(Remove the “#” in front of each line)
  6. Save
  7. Click Deploy again in Google App Engine Launcher
    (You will need to redeploy every time you edit any of the server files. If you just save, only the local host will receive the update. Deploying will update the actual website.)

  1. Test server from the IoT embedded object
    To test sending JSON requests to the server from your Launchpad + CC3100, simply define a JSON request formatted as a string in C. For example:

    #define SERVER  ""
    #define REQUEST "GET /query?city=Austin%2C%20Texas&id=Jason%27s%20LaunchPad&greet=hello HTTP/1.1\r\nUser-Agent: Keil\r\nHost:\r\n\r\n"

    You can look at the
    ValvanoWare CC3100-related example projects to see how you copy the request into the send buffer, which is sent to the host. Make sure you update the Host Name, in addition to the JSON request.

  1. How works
    This project was based on Google’s example guestbook project. Modifications were made so the server would process JSON requests, and store them in the database.

    The first 22 lines are libraries that Dr. Yerraballi included. You can find more information on what each of the libraries provides by searching the name of the library. The currently included libraries should suffice for simple modifications, such as adding new fields to the database.

    The next set of lines, through line 57, set up the database, referred to as a Datastore. Lines 31-36 construct a Datastore key. In our example, we use “logbook_name” as our key. Then lines 39-47 define the entity, “Greeting,” we use in our logbook. The entity defines what the different attributes of our Datastore are. In this case, we want the latest entry to be posted first, so we index by “date.” The “auto_now_add” property sets that for us. For the other columns, we put “indexed=False” so the Datastore is not indexed by the other parts of the entry.

    Lines 60-74 and 76-95 specify how the main page and /query page behave. The MainPage class first displays the HTML for the title of the page (“Embedded Systems - University of Texas at Austin”). Then, it fetches from the logbook Datastore all Greeting entities. Finally, it loops through all the Greetings and posts the HTML for each corresponding entry. Similar to printf in C, you can print variables in your HTML statements by using format specifiers.

    For example, in, lines 72-73 currently says:

    e.g., self.response.write('<b>%s@%s</b>: <i>%s</i> (accessed from %s)' % (,, greeting.greet, greeting.ipaddr))

    The variables, “,” “,” etc. get passed into the respective %s specifiers, and are then shown on the website.

    Finally, the Auto class, lines 76-95, handles JSON queries from both the browser and the LaunchPad + CC3100. It creates a new greeting, finds the IP address by using an imported library, and processes the JSON stream. The urllib2 library reads the JSON stream, and the ID, city, and greet values are assigned to the author, city, and greet attributes of the greeting. Finally, lines 92-95 posts HTML that confirms what the Datastore received.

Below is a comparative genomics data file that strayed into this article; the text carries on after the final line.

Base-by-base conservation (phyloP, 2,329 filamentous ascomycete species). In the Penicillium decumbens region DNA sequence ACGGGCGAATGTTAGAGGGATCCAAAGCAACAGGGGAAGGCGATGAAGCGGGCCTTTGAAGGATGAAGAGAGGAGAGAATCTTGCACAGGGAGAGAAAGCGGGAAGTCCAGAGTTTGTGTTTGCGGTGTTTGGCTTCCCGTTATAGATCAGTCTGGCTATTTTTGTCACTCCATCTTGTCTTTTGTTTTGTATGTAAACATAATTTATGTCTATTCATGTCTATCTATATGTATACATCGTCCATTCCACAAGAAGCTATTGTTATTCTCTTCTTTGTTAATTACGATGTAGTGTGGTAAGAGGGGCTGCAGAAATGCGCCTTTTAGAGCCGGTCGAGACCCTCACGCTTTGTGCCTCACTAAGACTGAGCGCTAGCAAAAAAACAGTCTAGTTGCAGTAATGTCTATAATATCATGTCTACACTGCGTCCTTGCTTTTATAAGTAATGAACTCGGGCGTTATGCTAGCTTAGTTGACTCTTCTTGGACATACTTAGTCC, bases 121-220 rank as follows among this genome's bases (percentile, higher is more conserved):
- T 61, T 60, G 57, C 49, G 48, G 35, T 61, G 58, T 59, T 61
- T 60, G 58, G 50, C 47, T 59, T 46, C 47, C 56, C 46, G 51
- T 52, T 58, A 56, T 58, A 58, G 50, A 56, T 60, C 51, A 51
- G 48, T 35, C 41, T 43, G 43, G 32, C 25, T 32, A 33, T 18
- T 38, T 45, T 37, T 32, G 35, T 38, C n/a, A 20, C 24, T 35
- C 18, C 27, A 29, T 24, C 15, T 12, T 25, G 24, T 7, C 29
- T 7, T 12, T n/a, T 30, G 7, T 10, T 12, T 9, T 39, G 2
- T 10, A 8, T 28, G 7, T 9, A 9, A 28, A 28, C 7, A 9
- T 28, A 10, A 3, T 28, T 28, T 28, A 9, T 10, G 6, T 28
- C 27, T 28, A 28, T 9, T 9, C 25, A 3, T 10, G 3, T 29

At the end, lines 97-100 tie the web application together and connect URLs with scripts (such as ‘/query’ with Auto).

    If you would like to add an attribute to the Datastore, follow these steps:
  1. Add the attribute to the Datastore initialization:
    e.g., age = ndb.StringProperty(indexed=False)
  2. Display the attribute on the main page:
    e.g., self.response.write(‘%s’ % (greeting.age))
  3. Add the attribute to the JSON request processing:
    e.g., greeting.age = cgi.escape(self.request.get(‘age’))
  4. Display the attribute on the query response page:
    e.g. self.response.write(‘%s:%s’ & (“age”, greeting.age))

You can also modify the script so it responds to the data in certain ways. For example, you can set your server so it only posts queries with a specific ID or a specific greet to the main page. To do this, in the MainPage class, add a line between 71 and 72:

e.g., if int(greeting.age) >= 18:

Then, when the main page is looping through to post HTML for each query, it will only post Datastore entries where the age attribute is greater than or equal to 18.

If you have any other modifications you’d like to make to the server that you can’t figure out, feel free to email the TAs, and we can try to help. Google’s App Engine tutorials have plenty of information, though, so I would encourage you to peruse those resources.